n a bizarre turn of events, Alok Verma, who was reinstated as Director-CBI by the Supreme Court January 8, was unseated January 10 by a selection committee. The Prime Minister and Justice AK Sikri, nominated by the CJI, were convinced that the charges levelled at Verma by the CVC were valid, warranting his removal. The charges include his dubious role in the Moin Qureshi case. Verma is alleged to have received payment of Rs2 crore as bribe from Sathish Babu Sana to avoid further interrogation or action in the case. Another corruption charge is based on indicative intercepts made by the Research and Analysis Wing.
At the same time, there are counter charges that the CVC report is based on the version of CBI Special Director Rakesh Asthana, who was in reality being bribed by Qureshi. Subramanian Swamy has alleged that the CVC report is biased and based on “bogus legal brain”. More important, Swamy believes the selection committee should have given Verma a chance to defend himself against the allegations.
Mallikarjun Kharge in his dissenting note has mentioned that there is a need to deliberate on the CVC report at greater length, instead of rushing through the decisions. He also agrees with the contention of Swamy that Verma should have been allowed to defend himself against the allegation, which is the sine qua non of natural justice.
In respect of members of civil services (Verma was an IPS officer of 1979 batch), Article 311 of the Constitution provides that no person can be dismissed or removed except after a detailed inquiry and “given a reasonable opportunity of being heard in respect of those charges”. There is more to the present sordid episode than meets the eye. It is not clear whether a formal charge sheet has been issued to Verma. Most legal luminaries believe the selection committee has flouted the principle of natural justice.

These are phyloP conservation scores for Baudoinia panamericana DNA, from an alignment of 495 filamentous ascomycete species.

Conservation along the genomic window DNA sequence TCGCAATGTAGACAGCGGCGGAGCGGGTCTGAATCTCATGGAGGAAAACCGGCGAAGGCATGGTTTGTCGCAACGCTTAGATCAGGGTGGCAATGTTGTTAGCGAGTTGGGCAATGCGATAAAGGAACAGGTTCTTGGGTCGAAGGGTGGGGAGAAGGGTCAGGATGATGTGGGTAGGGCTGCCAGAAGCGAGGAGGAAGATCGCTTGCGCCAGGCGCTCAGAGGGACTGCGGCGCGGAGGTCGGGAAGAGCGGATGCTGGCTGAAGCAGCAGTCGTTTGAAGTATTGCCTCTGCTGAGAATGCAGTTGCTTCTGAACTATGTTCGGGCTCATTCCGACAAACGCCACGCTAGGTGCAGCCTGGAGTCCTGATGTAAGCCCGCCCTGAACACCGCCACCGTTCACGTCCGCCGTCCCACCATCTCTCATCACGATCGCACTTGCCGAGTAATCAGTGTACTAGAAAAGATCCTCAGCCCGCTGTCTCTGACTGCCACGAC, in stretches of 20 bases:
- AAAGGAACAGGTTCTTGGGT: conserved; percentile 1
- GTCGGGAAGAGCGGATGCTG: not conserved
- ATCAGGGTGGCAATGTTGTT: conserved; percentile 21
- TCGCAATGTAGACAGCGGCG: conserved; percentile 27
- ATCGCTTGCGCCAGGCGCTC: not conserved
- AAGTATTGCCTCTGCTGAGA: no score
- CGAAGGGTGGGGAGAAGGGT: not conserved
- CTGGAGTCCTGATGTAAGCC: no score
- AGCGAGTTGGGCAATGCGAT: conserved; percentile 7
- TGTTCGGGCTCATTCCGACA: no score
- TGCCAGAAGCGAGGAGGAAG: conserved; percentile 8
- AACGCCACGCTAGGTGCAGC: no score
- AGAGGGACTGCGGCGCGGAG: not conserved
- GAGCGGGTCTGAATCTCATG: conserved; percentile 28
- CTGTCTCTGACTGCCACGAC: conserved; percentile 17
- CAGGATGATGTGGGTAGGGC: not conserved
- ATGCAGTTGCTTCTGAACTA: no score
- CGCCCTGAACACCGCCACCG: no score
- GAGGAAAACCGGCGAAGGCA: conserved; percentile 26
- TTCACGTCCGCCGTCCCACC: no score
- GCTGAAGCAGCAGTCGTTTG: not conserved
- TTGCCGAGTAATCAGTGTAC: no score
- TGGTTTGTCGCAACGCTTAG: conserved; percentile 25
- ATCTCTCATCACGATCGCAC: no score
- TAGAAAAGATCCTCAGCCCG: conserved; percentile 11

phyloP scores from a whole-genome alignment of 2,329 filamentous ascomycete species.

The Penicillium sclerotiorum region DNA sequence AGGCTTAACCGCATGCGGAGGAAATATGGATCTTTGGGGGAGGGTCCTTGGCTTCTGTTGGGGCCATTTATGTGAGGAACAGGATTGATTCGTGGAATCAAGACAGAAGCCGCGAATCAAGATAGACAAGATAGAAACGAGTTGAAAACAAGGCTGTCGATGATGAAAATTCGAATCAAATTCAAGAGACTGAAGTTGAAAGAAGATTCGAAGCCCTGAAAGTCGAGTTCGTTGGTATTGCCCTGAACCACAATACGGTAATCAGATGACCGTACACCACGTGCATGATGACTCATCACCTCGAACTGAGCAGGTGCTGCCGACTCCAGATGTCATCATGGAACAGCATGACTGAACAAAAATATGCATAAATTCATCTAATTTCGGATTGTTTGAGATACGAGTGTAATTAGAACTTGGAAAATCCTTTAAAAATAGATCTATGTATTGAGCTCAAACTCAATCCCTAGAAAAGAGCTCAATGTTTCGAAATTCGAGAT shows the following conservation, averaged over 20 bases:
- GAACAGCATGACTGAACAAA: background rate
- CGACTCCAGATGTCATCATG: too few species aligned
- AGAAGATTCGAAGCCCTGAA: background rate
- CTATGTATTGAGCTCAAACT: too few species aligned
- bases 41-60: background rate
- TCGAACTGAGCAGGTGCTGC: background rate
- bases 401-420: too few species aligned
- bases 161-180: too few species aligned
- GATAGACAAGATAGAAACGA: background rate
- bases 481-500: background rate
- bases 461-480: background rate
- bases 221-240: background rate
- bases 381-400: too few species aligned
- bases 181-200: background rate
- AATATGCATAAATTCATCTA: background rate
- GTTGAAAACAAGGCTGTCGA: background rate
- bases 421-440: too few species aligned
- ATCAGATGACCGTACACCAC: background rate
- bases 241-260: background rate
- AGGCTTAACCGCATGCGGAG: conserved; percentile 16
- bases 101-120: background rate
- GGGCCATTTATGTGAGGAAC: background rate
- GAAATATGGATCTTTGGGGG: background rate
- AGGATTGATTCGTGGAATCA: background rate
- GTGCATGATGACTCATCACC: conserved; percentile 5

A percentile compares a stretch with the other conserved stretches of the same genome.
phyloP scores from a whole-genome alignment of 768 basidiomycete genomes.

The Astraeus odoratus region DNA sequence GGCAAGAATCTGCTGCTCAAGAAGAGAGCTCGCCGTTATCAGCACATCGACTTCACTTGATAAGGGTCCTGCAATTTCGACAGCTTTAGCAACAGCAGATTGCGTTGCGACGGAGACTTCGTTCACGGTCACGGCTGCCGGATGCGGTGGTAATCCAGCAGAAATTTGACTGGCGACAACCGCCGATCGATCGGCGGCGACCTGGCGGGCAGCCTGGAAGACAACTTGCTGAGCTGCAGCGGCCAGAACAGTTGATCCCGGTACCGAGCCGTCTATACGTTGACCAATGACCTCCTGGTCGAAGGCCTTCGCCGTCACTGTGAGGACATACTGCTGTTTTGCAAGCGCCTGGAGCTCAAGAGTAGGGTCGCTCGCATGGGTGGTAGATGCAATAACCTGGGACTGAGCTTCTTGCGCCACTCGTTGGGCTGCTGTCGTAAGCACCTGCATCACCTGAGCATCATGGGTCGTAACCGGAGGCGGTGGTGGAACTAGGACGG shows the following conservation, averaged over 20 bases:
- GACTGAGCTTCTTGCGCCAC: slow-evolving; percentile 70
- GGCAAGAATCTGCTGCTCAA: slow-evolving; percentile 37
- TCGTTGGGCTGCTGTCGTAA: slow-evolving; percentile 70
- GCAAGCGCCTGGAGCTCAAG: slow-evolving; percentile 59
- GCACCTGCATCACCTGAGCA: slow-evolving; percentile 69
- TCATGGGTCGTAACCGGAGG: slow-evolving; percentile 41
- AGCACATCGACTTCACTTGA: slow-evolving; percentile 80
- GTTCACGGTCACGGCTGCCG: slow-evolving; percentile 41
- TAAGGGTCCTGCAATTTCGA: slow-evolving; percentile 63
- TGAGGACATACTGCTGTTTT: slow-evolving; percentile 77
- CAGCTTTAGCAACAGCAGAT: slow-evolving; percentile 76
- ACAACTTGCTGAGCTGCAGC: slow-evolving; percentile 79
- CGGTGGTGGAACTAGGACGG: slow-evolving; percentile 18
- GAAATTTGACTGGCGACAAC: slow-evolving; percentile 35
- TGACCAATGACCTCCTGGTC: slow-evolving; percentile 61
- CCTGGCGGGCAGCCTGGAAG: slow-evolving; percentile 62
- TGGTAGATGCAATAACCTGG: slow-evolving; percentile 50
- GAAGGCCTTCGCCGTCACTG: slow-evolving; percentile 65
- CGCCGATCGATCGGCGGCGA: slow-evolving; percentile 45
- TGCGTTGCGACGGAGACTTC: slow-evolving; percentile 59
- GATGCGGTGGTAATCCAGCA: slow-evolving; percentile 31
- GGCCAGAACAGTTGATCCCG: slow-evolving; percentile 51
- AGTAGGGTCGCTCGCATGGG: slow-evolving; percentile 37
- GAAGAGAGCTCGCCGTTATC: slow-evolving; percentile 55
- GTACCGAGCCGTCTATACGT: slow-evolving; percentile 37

It is not clear whether a formal charge sheet has been issued to Verma. Most legal luminaries believe the selection committee has flouted the principle of
It is being contended that Kharge is taking a partisan view in the matter, rather than being objective and dispassionate as part of a committee. A reference is made to similar situation where Sushma Swaraj, as member of the high-power committee, had objected to the selection of PJ Thomas as CVC, as charges against him were being probed by a CBI court for irregular import of palmolein. In the case of 2011, then CJI SH Kapadia had termed the CVC as an ‘integrity institution’ and quashed appointment of Thomas, owing to the taint.
Many believe that by criticising Justice Sikri, the Congress has been belittling the dependence and integrity of the judiciary. They would be well advised to read Justice Benjamin N Cardozo’s book ‘The Nature of the Judicial Process’ (1921), where he writes: “The great tides and currents which engulf the rest of men do not turn aside in their course and pass the judges by.” Judges often do get affected by the tumult of their times.
The controversy of Verma’s reinstatement and subsequent transfer is larger than the political slugfest between the party in power and the opposition, and the integrity of a judge; but restoration of institutional independence and impartiality is paramount for every Indian.
Gerhard Schroder, erstwhile German chancellor, on bidding farewell to Ernst Welteke, President of Bundesbank who resigned in 2004, said: “I am often frustrated by the Bundesbank. But thank God, he was there.” The value of democracy transcends personalities and thrives on institutional independence, and the faith that people repose on their impartiality.
The CBI, being an integrity institution, is a sentinel against corruption in high places. The CBI director ideally should be a constitutional authority just as the CAG or the CEC to be truly effective, impartial and apolitical.
The writer teaches constitutional law. e-Mail: firstname.lastname@example.org